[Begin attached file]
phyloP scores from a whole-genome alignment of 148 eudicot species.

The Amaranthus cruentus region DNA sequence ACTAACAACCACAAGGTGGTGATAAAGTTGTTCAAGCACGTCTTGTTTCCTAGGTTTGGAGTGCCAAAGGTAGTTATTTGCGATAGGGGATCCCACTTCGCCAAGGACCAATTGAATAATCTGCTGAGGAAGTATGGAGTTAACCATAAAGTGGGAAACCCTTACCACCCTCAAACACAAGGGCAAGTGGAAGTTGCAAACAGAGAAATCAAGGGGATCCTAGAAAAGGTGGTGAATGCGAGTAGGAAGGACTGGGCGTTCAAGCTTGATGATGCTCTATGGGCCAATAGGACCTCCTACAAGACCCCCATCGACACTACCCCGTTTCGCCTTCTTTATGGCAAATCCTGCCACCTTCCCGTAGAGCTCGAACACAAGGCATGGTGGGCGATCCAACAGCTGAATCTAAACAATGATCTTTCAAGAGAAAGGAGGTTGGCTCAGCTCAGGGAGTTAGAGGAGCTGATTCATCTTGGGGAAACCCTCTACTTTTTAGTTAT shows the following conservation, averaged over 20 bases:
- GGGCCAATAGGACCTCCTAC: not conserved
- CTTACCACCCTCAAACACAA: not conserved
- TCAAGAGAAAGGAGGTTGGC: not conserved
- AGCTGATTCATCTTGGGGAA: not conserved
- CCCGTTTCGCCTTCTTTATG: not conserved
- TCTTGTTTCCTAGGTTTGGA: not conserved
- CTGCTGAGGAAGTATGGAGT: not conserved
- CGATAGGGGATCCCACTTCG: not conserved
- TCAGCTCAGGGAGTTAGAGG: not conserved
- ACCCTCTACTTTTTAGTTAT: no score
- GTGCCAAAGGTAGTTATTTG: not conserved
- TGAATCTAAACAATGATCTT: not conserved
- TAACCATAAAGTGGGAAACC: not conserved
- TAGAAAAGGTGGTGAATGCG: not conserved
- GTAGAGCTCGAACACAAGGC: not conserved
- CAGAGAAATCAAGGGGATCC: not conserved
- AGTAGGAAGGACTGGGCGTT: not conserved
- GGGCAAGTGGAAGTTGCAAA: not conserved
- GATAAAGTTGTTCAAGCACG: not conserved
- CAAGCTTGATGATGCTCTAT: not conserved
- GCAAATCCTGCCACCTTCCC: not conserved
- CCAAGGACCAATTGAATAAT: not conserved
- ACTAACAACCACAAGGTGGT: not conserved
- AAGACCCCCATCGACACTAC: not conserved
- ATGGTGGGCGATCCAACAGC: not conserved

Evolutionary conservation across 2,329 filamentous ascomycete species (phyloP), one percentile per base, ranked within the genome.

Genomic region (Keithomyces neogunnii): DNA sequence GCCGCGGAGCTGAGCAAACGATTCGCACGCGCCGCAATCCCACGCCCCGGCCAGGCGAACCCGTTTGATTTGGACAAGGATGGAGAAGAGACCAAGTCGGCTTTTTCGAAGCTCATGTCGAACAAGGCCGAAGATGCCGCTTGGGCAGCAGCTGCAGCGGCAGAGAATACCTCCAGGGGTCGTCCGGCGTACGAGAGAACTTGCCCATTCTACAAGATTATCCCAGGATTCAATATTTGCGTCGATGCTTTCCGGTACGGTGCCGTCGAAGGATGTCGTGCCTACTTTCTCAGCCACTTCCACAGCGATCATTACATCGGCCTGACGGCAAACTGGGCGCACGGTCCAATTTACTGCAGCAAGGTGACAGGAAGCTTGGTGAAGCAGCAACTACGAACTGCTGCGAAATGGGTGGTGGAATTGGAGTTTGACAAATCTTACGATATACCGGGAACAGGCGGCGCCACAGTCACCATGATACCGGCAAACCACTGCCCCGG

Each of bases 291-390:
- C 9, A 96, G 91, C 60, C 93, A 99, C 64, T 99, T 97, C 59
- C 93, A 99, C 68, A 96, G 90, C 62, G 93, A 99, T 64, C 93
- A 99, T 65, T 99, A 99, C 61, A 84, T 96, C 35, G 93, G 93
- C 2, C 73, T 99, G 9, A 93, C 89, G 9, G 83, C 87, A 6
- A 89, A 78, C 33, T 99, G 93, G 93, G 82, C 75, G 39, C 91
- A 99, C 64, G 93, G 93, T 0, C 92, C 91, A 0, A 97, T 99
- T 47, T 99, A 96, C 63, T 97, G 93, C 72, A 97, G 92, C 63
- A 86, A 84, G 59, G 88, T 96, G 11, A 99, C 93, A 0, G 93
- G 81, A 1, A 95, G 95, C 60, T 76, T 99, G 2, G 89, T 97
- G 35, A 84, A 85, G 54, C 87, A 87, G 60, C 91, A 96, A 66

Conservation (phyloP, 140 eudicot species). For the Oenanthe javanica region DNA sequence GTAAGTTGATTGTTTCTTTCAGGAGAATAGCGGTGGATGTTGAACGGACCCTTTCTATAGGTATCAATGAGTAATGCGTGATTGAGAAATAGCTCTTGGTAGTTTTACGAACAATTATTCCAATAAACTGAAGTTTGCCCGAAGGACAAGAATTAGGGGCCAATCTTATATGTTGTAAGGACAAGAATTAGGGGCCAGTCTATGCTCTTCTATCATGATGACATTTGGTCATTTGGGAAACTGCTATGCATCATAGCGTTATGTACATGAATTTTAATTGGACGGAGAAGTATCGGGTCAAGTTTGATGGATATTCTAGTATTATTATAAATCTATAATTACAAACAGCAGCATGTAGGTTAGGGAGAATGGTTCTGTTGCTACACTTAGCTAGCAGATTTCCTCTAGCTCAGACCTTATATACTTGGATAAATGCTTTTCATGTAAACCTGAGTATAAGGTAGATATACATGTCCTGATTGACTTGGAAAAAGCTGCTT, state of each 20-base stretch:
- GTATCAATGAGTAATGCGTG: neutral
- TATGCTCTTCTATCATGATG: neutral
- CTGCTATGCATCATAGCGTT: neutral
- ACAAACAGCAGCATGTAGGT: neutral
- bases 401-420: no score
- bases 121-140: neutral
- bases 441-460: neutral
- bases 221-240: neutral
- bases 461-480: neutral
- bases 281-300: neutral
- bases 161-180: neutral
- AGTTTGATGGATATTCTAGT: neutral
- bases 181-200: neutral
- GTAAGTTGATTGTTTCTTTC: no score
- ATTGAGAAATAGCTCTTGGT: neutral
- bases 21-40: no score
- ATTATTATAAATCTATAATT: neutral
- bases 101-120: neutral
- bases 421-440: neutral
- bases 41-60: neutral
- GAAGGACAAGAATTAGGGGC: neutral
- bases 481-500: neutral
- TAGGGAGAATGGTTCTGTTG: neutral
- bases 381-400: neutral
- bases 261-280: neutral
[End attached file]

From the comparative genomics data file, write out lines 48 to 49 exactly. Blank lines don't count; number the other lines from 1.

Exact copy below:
- bases 441-460: neutral
- bases 221-240: neutral